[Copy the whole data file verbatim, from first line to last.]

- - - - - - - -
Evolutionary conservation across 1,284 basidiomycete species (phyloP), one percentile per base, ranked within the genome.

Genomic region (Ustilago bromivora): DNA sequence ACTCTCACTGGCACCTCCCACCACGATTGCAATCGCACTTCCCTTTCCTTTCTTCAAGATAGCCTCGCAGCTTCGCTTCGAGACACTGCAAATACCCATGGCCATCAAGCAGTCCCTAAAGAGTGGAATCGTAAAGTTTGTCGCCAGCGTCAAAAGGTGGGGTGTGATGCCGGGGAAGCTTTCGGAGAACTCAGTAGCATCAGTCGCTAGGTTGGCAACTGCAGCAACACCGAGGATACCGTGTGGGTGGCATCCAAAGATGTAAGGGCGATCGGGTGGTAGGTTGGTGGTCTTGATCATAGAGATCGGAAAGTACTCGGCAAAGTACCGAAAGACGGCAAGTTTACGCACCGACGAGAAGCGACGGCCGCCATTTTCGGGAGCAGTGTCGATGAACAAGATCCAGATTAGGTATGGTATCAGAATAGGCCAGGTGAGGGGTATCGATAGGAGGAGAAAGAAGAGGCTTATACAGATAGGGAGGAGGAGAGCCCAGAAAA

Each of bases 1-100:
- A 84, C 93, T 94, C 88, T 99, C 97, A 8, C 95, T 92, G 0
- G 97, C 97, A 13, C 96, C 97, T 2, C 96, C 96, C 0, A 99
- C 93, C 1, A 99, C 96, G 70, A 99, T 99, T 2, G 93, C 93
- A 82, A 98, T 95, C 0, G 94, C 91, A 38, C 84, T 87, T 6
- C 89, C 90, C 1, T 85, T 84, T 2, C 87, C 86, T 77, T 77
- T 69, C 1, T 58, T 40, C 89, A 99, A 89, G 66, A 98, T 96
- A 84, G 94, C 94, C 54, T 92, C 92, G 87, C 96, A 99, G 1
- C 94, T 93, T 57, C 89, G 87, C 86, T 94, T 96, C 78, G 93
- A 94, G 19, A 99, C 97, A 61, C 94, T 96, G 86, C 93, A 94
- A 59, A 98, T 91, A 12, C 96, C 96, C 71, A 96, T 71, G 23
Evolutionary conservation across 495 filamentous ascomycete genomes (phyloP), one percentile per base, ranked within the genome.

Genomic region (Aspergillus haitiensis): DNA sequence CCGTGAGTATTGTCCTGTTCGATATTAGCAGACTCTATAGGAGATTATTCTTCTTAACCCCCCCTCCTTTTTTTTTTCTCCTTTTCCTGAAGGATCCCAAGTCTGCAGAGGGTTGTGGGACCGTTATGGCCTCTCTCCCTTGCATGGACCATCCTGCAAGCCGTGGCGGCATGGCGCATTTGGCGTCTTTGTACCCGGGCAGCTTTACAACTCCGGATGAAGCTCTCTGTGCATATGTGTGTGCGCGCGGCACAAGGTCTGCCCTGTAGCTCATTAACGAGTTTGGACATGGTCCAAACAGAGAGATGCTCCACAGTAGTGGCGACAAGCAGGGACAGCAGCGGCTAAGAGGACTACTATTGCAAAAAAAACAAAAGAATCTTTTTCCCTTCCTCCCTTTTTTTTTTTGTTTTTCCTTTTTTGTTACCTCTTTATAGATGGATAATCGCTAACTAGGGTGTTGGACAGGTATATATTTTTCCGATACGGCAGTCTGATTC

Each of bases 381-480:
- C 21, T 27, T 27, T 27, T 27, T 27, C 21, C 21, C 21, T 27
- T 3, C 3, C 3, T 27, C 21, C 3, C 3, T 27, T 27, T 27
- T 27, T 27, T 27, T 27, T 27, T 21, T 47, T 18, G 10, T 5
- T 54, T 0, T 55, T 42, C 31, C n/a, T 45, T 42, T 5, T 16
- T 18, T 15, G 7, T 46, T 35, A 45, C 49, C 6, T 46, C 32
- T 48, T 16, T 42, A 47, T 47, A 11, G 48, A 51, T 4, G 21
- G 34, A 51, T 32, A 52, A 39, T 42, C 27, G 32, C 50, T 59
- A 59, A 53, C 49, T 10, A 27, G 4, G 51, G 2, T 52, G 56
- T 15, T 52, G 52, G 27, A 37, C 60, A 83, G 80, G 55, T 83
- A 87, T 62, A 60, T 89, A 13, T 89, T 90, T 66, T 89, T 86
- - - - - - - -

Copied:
Evolutionary conservation across 1,284 basidiomycete species (phyloP), one percentile per base, ranked within the genome.

Genomic region (Ustilago bromivora): DNA sequence ACTCTCACTGGCACCTCCCACCACGATTGCAATCGCACTTCCCTTTCCTTTCTTCAAGATAGCCTCGCAGCTTCGCTTCGAGACACTGCAAATACCCATGGCCATCAAGCAGTCCCTAAAGAGTGGAATCGTAAAGTTTGTCGCCAGCGTCAAAAGGTGGGGTGTGATGCCGGGGAAGCTTTCGGAGAACTCAGTAGCATCAGTCGCTAGGTTGGCAACTGCAGCAACACCGAGGATACCGTGTGGGTGGCATCCAAAGATGTAAGGGCGATCGGGTGGTAGGTTGGTGGTCTTGATCATAGAGATCGGAAAGTACTCGGCAAAGTACCGAAAGACGGCAAGTTTACGCACCGACGAGAAGCGACGGCCGCCATTTTCGGGAGCAGTGTCGATGAACAAGATCCAGATTAGGTATGGTATCAGAATAGGCCAGGTGAGGGGTATCGATAGGAGGAGAAAGAAGAGGCTTATACAGATAGGGAGGAGGAGAGCCCAGAAAA

Each of bases 1-100:
- A 84, C 93, T 94, C 88, T 99, C 97, A 8, C 95, T 92, G 0
- G 97, C 97, A 13, C 96, C 97, T 2, C 96, C 96, C 0, A 99
- C 93, C 1, A 99, C 96, G 70, A 99, T 99, T 2, G 93, C 93
- A 82, A 98, T 95, C 0, G 94, C 91, A 38, C 84, T 87, T 6
- C 89, C 90, C 1, T 85, T 84, T 2, C 87, C 86, T 77, T 77
- T 69, C 1, T 58, T 40, C 89, A 99, A 89, G 66, A 98, T 96
- A 84, G 94, C 94, C 54, T 92, C 92, G 87, C 96, A 99, G 1
- C 94, T 93, T 57, C 89, G 87, C 86, T 94, T 96, C 78, G 93
- A 94, G 19, A 99, C 97, A 61, C 94, T 96, G 86, C 93, A 94
- A 59, A 98, T 91, A 12, C 96, C 96, C 71, A 96, T 71, G 23
Evolutionary conservation across 495 filamentous ascomycete genomes (phyloP), one percentile per base, ranked within the genome.

Genomic region (Aspergillus haitiensis): DNA sequence CCGTGAGTATTGTCCTGTTCGATATTAGCAGACTCTATAGGAGATTATTCTTCTTAACCCCCCCTCCTTTTTTTTTTCTCCTTTTCCTGAAGGATCCCAAGTCTGCAGAGGGTTGTGGGACCGTTATGGCCTCTCTCCCTTGCATGGACCATCCTGCAAGCCGTGGCGGCATGGCGCATTTGGCGTCTTTGTACCCGGGCAGCTTTACAACTCCGGATGAAGCTCTCTGTGCATATGTGTGTGCGCGCGGCACAAGGTCTGCCCTGTAGCTCATTAACGAGTTTGGACATGGTCCAAACAGAGAGATGCTCCACAGTAGTGGCGACAAGCAGGGACAGCAGCGGCTAAGAGGACTACTATTGCAAAAAAAACAAAAGAATCTTTTTCCCTTCCTCCCTTTTTTTTTTTGTTTTTCCTTTTTTGTTACCTCTTTATAGATGGATAATCGCTAACTAGGGTGTTGGACAGGTATATATTTTTCCGATACGGCAGTCTGATTC

Each of bases 381-480:
- C 21, T 27, T 27, T 27, T 27, T 27, C 21, C 21, C 21, T 27
- T 3, C 3, C 3, T 27, C 21, C 3, C 3, T 27, T 27, T 27
- T 27, T 27, T 27, T 27, T 27, T 21, T 47, T 18, G 10, T 5
- T 54, T 0, T 55, T 42, C 31, C n/a, T 45, T 42, T 5, T 16
- T 18, T 15, G 7, T 46, T 35, A 45, C 49, C 6, T 46, C 32
- T 48, T 16, T 42, A 47, T 47, A 11, G 48, A 51, T 4, G 21
- G 34, A 51, T 32, A 52, A 39, T 42, C 27, G 32, C 50, T 59
- A 59, A 53, C 49, T 10, A 27, G 4, G 51, G 2, T 52, G 56
- T 15, T 52, G 52, G 27, A 37, C 60, A 83, G 80, G 55, T 83
- A 87, T 62, A 60, T 89, A 13, T 89, T 90, T 66, T 89, T 86